Tuesday, March 3, 2020

2019 In Review – October in Peru, Oregon, and Washington

The month of October started with my second of three Peru tours, this one beginning with a flight to Puerto Maldonado and a week at Los Amigos Birding Lodge/Biological Station. I’ve blogged about this place before, and it’s really an amazing hotspot of diversity. It’s also the only place I know where Undulated Tinamou walks out in the open every day.
Undulated Tinamou

The monkey diversity is quite high here, and they’re mostly easy to see. The Brown Titi Monkeys, Plecturocebus toppini, are particularly tame here.
Brown Titi, Plecturocebus toppini

After this tour, we flew back to Lima, and there began tour number three, a private tour with my single client Skyler. This itinerary covered mostly the same areas as the first tour, including a visit right away to Machu Picchu. We had some very good birds there, including an out-of-place Pearly-vented Tody-Tyrant, but the most amazing sighting was of an Orange-breasted Falcon diving on a passing by Black-chested Buzzard-Eagle. This went on for several minutes at eye level.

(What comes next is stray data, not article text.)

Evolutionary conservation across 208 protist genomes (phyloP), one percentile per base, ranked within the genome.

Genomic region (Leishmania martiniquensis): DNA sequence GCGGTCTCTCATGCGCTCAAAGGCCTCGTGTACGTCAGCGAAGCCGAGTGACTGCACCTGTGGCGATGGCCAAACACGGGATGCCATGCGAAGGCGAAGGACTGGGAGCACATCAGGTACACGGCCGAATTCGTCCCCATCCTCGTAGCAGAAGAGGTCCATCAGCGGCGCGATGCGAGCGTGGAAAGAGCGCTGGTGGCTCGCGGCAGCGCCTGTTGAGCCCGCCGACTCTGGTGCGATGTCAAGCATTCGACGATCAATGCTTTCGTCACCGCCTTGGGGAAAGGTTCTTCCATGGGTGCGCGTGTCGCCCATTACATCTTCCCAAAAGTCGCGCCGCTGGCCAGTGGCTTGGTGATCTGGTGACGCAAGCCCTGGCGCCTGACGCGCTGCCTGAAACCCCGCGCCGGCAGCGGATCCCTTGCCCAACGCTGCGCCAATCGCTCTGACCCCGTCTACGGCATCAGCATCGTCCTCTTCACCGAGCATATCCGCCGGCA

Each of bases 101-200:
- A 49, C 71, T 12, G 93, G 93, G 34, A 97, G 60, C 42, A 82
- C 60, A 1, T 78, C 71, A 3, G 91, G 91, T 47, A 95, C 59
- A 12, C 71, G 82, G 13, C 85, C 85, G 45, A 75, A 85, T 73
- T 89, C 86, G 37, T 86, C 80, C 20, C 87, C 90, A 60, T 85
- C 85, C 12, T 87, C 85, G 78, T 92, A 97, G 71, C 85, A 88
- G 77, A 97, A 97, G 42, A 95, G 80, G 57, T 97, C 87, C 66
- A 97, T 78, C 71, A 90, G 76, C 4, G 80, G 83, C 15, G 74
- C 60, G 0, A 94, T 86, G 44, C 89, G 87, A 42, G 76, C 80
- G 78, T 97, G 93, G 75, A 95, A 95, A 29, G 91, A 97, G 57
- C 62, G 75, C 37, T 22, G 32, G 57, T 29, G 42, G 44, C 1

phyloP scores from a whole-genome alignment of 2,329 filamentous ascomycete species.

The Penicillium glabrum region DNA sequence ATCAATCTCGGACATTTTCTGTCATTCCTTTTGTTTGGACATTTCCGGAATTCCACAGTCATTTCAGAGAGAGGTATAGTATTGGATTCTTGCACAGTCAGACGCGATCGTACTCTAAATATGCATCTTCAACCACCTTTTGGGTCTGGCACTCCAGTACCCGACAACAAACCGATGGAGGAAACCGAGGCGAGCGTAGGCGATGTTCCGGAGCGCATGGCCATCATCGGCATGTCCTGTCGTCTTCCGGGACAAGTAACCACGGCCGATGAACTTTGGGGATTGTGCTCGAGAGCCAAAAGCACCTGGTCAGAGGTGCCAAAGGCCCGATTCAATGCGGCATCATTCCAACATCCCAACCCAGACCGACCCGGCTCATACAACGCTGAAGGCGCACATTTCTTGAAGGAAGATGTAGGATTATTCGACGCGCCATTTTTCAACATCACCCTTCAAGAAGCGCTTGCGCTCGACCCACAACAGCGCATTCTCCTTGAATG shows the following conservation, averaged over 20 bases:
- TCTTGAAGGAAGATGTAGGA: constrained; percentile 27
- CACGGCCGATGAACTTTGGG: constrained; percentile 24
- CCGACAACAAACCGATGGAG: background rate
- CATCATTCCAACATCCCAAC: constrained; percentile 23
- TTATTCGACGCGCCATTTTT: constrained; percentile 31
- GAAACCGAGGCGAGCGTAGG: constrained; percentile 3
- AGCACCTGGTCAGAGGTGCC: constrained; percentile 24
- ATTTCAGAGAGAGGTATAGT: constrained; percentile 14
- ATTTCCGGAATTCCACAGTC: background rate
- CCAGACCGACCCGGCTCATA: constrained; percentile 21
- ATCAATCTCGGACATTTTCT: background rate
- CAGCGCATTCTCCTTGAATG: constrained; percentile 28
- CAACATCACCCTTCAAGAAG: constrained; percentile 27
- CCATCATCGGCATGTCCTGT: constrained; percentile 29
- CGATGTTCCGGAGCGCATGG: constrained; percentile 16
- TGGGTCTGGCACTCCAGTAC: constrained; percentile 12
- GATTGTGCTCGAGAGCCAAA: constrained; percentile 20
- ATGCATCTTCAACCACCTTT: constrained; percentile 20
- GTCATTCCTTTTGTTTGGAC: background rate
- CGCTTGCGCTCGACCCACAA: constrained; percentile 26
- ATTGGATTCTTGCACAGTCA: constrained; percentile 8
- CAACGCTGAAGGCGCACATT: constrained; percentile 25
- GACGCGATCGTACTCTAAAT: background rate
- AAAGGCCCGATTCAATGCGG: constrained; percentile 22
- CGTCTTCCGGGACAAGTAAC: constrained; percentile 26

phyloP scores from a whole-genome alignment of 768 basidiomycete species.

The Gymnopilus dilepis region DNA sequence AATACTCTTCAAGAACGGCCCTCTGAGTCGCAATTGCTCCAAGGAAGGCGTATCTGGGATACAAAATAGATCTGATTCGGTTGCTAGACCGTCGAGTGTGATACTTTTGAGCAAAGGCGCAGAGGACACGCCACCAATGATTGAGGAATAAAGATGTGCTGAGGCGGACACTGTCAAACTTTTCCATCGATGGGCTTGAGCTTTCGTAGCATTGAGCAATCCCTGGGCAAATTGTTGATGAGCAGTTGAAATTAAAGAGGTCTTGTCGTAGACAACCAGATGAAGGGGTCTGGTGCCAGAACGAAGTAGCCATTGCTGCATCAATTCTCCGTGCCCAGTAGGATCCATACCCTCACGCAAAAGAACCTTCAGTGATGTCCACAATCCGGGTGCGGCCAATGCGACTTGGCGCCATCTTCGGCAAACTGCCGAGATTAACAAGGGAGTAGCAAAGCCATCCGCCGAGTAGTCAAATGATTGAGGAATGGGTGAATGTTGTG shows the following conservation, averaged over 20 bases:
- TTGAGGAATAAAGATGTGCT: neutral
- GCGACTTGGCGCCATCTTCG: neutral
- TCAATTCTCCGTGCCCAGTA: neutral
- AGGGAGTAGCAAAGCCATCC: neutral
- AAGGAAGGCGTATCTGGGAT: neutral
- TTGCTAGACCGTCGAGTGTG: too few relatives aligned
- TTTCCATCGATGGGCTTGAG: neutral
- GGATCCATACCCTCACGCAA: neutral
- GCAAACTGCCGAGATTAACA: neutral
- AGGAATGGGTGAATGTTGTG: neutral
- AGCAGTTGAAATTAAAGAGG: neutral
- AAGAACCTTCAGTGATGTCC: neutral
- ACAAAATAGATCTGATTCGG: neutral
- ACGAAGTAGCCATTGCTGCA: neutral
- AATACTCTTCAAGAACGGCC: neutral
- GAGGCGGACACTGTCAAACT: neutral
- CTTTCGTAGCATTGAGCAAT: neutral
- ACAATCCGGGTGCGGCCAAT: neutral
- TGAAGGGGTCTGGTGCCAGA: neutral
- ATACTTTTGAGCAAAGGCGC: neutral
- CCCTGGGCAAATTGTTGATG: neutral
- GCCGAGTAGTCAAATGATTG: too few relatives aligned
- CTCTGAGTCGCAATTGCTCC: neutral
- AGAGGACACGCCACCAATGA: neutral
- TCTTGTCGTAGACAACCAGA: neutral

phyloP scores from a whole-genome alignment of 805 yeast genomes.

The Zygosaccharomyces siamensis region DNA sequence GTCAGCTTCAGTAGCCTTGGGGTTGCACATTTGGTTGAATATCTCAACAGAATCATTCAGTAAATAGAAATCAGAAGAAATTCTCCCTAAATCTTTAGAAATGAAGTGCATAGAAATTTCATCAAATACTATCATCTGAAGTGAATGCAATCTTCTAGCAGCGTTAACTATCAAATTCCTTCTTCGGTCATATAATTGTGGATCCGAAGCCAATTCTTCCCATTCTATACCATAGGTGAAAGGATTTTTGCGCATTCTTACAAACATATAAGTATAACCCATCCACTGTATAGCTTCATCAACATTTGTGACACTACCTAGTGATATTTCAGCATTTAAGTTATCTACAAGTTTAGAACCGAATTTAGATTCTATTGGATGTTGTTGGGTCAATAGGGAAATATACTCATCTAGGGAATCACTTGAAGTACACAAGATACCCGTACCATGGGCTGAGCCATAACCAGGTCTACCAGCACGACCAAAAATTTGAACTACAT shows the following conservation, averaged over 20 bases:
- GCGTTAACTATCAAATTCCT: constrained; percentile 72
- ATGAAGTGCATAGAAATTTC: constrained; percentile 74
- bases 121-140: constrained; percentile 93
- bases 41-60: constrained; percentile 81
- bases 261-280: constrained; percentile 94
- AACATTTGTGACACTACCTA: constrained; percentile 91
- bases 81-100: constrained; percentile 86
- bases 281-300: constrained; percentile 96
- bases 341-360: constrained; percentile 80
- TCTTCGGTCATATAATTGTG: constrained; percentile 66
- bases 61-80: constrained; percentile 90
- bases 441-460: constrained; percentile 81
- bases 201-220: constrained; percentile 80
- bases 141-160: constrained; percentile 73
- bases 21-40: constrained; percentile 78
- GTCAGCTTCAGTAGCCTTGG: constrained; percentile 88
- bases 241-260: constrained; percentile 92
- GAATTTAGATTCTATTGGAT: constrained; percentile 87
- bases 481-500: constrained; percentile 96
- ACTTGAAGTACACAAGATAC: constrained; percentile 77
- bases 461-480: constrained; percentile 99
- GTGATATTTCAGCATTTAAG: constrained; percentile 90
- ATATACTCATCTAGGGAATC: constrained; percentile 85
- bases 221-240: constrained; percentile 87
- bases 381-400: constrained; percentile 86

Black-chested Buzzard-Eagle and Orange-breasted Falcon

The rest of the tour saw us visiting Villa Carmen, Cock-of-the Rock Lodge, and Wayqecha, but in a different order and more abbreviated stays than on the regular WINGS tour. The moths and butterflies continued to be amazing here, but the butterflies were better, thanks to the lack of a cold front. The Andean Cock-of-the-rock show at the lek was different too – more intense, earlier, and stopping sooner, and since it was a sunny day the photo opportunities were much better.
Andean Cock-of-the-rock

I then had just one full day at home before I flew north to Seattle for another private tour – this one with my client Susanne who wanted to focus on mushrooms in the Pacific Northwest. But I had time to check the feeders, and there was a very tardy Rufous Hummingbird at them.
Rufous Hummingbird

Susanne and I started the tour at the Puget Sound Mycological Society’s huge annual mushroom show, which was a very impressive event. I think you can see more species of wild mushroom on display in one room here than at any other similar event in the world.

The first part of the tour took us to several sites at Olympic National Park. Our first stop there was Hurricane Ridge, which in late October was already too cold for mushrooms, but it was worth it for the views and this most cooperative Northern Pygmy-Owl.
Northern Pygmy-Owl

Our tour bled into November, so I’ll post a couple photos from the Oregon part of our itinerary in the next blog.

No comments:

Post a Comment